Even a capitalist like John Studzinski, a senior managing director of The Blackstone Group, evokes the memory of the New Deal in proposing a kind of national service program for investing in the youth of Europe and North America, who are in desperate straits due to high unemployment, underemployment and poor job prospects.  While we don’t agree with his private market financing scheme, we do share the sentiment that lack of investment in the young is a formula for disaster and that a national program of youth employment is called for.  See Studzinski-A new New Deal to cut youth unemployment – FT.com, which was published in the Financial Times on May 28, 2102.

New French President Evokes A New Deal for Europe

France’s newly-elected president, François Hollande, is an admirer of the New Deal who   thinks that Europe needs economic stimulus of the kind provided by the Roosevelt Administration in the 1930s, not the austerity regime imposed on the European Union by German Chancellor Angela Merkel and the European Central Bank today.  (President Hollande is on solid ground, according to ).  The New Deal idea has been bruited in news articles in Le Monde and Le Nouvel Observateur, for example.  A notable development is the formation of a French collective resonating with the Living New Deal, called “Roosevelt 2012”.  Typically,   British and American press coverage of Hollande’s position in favor of higher taxes on the rich and more fiscal stimulus has been critical and dismissive, as in this article in Forbes.  The Anglo-American consensus is still all about austerity, budget cutting and the evils of Big Government.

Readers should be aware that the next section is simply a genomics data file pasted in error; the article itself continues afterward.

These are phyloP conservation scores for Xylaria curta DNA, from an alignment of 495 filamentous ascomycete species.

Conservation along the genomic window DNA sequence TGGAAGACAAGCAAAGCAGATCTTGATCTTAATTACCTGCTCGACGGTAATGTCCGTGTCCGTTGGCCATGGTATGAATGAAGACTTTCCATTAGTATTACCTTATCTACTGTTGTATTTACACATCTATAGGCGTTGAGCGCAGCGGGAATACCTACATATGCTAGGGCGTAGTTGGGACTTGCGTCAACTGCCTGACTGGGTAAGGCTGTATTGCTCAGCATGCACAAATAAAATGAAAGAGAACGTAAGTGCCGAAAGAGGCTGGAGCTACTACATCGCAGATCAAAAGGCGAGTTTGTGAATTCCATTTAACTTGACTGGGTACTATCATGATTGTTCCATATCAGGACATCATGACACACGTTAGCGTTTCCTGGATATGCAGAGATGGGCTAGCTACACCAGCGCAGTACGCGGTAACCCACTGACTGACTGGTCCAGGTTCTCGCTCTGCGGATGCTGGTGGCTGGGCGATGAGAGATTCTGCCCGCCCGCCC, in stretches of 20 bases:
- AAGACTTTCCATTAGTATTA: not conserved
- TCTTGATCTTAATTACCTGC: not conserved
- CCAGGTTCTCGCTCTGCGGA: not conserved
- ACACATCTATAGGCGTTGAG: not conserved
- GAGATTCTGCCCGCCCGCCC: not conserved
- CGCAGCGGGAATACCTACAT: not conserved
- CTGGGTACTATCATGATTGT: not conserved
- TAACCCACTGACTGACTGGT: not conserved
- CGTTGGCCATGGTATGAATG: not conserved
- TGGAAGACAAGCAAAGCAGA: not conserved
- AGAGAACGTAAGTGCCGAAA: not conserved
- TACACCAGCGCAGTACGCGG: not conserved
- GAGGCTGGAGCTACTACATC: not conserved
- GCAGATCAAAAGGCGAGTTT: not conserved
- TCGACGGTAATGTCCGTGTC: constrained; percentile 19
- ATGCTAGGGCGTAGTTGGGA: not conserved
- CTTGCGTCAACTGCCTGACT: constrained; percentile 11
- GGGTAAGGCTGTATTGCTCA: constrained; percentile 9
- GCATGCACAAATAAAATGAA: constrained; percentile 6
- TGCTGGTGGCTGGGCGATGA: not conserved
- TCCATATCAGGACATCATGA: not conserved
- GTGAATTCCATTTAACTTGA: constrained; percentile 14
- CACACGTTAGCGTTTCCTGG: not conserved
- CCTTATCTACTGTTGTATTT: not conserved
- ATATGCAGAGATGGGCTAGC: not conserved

A Federally-Funded Jobs Program? Lessons from the WPA